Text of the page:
See Wm. Paul Young, author of “The Shack” live in Seattle and Portland May 16th and 17th, along with Reba Riley and Christian Piatt. For more, visit www.WheresGod.org.
Most people have heard of Wm. Paul Young’s first novel, THE SHACK. Some may even know that it went on to sell more than 20 million copies, and that it’s among the top 70 most successful books in the history of all printed books. And that alone is compelling.
But did you know when Paul wrote it, he was so broke that the story was his only Christmas gift to his family? Or that those first copies were photocopied and hand assembled, and that even that was only made possible because of a mystery cash gift from an unknown stranger, slid under his front door? How about that he sold the first million copies out of his home’s garage?
And did you know that, this month, THE SHACK went into production for a feature film, with God being played by Octavia Spencer?
I’m honored and thrilled to be going on a three-city tour with Paul this month as part of the “Where’s God When…” production (and with Reba Riley, author of the Forthcoming “Post Traumatic Church Syndrome“) which will be in Spokane May 15, Seattle May 16 and Portland May 17. In it, we’re exploring, through story, music and media, where we find God, hope and healing in the most unexpected, sometimes, painful and broken places in our lives. As such, I wanted to know more about his story, and I wanted to share that with you.
I hope you enjoy the conversation below as much as I did. And please take a moment to visit www.WheresGod.org to see more about the production, which will be expanding nationally this fall. Even if you don’t live in the Pacific Northwest, I promise you’ll be glad you watched the short video on the site. And if you have friends or loved ones who struggle with doubt, pain, loss or with feeling alone in that pain, please share the site with them as an affirmation that we, with God’s help, are all in this together.
You originally wrote THE SHACK for family as a Christmas gift. How did it go from that to being one of the bestselling books in history?
Word of mouth and God’s sense of humor. There is a lot of mystery to all this and I don’t even begin to comprehend what this is about. Initially it was friends giving it to their friends, from which grew a network of conversation and exploration. Fun to talk about, but don’t really understand much of it at all. God waving his hand to say hi from the cheap seats?
The book deals with some pretty difficult subject matter. Why do you think it still appealed to so many people?
Because it does deal with difficult issues and does so as a human being and not a religious person who relies on platitudes, principles and formulas. The Shack gave people a language to have a conversation about God that wasn’t religious, but relational and had the respect to allow the reader to hear for themselves. It also validated the holiness of people’s stories and the preciousness of their tears.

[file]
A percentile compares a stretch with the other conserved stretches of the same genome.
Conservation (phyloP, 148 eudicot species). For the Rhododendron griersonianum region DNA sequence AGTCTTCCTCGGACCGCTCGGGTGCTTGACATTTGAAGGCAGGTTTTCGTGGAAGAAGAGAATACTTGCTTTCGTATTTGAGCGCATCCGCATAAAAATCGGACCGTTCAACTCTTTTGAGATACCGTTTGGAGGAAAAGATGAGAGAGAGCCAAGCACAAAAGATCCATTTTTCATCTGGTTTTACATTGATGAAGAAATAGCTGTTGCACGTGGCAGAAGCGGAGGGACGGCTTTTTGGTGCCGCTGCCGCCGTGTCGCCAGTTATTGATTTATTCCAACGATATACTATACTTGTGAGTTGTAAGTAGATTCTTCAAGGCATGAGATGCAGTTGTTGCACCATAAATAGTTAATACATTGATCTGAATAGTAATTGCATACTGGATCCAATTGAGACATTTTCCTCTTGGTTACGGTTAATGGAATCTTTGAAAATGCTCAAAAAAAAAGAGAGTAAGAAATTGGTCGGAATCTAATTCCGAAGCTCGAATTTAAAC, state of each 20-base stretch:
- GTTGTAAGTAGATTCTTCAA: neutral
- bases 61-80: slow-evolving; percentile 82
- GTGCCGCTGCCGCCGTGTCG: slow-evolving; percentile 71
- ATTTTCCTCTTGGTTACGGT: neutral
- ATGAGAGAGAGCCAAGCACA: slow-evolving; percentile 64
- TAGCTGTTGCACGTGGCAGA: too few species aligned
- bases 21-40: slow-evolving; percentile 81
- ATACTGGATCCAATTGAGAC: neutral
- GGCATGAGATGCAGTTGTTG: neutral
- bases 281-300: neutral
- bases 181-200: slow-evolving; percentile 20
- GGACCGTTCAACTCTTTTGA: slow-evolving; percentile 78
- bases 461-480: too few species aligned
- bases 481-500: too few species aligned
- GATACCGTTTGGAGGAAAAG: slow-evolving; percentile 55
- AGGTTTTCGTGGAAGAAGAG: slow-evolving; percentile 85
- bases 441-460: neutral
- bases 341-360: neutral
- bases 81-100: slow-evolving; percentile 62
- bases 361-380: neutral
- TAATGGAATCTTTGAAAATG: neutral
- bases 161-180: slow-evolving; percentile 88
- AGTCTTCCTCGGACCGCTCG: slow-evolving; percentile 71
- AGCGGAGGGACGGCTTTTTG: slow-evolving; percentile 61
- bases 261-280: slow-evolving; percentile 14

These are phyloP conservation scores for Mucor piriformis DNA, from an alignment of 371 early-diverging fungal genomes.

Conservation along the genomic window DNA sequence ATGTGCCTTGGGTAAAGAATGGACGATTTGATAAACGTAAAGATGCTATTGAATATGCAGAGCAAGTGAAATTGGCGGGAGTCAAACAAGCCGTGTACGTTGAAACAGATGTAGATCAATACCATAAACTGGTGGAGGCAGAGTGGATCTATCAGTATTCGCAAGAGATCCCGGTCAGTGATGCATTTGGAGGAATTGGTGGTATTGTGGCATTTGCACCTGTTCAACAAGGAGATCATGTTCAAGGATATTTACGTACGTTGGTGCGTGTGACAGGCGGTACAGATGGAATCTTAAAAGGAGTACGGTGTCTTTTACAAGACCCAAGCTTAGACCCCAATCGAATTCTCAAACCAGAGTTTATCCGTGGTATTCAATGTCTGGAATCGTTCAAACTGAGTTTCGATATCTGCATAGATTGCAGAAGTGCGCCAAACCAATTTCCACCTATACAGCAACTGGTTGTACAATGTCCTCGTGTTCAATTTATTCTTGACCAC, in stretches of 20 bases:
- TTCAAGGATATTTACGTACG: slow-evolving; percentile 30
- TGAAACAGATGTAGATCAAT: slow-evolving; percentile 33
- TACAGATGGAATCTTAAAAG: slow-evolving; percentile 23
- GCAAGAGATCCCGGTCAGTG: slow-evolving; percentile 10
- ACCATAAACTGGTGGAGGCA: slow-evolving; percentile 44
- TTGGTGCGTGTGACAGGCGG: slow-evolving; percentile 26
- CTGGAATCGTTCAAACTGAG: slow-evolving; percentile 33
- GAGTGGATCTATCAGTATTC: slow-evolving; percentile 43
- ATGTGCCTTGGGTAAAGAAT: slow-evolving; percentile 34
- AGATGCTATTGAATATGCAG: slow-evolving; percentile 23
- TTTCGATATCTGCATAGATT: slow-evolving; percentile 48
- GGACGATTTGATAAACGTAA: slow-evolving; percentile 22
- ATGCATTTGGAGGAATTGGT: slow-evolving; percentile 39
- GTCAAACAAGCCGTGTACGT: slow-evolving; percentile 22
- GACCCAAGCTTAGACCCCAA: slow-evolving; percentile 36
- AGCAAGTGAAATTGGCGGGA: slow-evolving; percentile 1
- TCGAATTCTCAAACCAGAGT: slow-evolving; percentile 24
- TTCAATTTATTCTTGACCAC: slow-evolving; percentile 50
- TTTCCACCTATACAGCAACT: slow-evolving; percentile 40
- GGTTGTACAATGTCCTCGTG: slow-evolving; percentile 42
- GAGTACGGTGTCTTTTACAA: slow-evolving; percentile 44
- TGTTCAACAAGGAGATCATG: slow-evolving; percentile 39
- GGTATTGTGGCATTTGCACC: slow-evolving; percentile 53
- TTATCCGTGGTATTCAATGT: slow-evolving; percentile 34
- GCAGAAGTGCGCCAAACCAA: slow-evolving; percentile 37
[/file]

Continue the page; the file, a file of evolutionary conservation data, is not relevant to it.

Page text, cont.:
Though it’s not autobiographical per se, the story in THE SHACK draws from personal experience. Can you give an example?
A writer from Nashville, when the book first hit the world, wrote me an email: “I don’t know who you are or anything about you, but I think Missy represents something murdered in you as a child, probably your innocence and Mackenzie is you as an adult trying to deal with it.” Profoundly hit the proverbial nail on the head.
How has selling 20 million copies of THE SHACk changed your life, both for the better and worse?
I knew who I was before I wrote the book (thankfully, or the success would have probably killed me) so it hasn’t added the things that matter to my life, except the invitation to step into the holy ground of other people’s stories…what an incredible, humbling, painful and wondrous gift. Worse? I think success has its own crosses, brings crap out of people that failure never would (including me) and a constant pressure to become an adult again, after it took so many years to become and live as a child.
Is there anything about the story you would rewrite now if you could?
Yes, the scene where Mackenzie first enters the transformed ‘shack’ and looks to where Missy’s blood stain should be and it’s gone. I think that is a mistake. It should still be there. Just because you have worked through lots of your own stuff, doesn’t mean that the evidences of it disappear. The miracle is that God climbs into that mess, that we bring to the table, and transforms it into a monument and icon of grace.
THE SHACK is now going into production as a feature film. What’s that like?
Weird and surreal, like the rest of this. It is still in process, so I continue to relate to it loosely, inside one day’s worth of grace at a time.
You have a new book called EVE coming out this fall. What is that about?
Writing EVE is the wave that I’m in most at the moment. Hardest work I have ever done, the culmination is some ways of a 40 year question. I am attempting to re-frame the Genesis narrative (especially 2-3) in a way that keeps story accessible but is true to scholarship and original text and allows us to explore one of humanity’s most fundamental stories. I really like how it is forming but the pregnancy has been very long and labor intense. We shall see.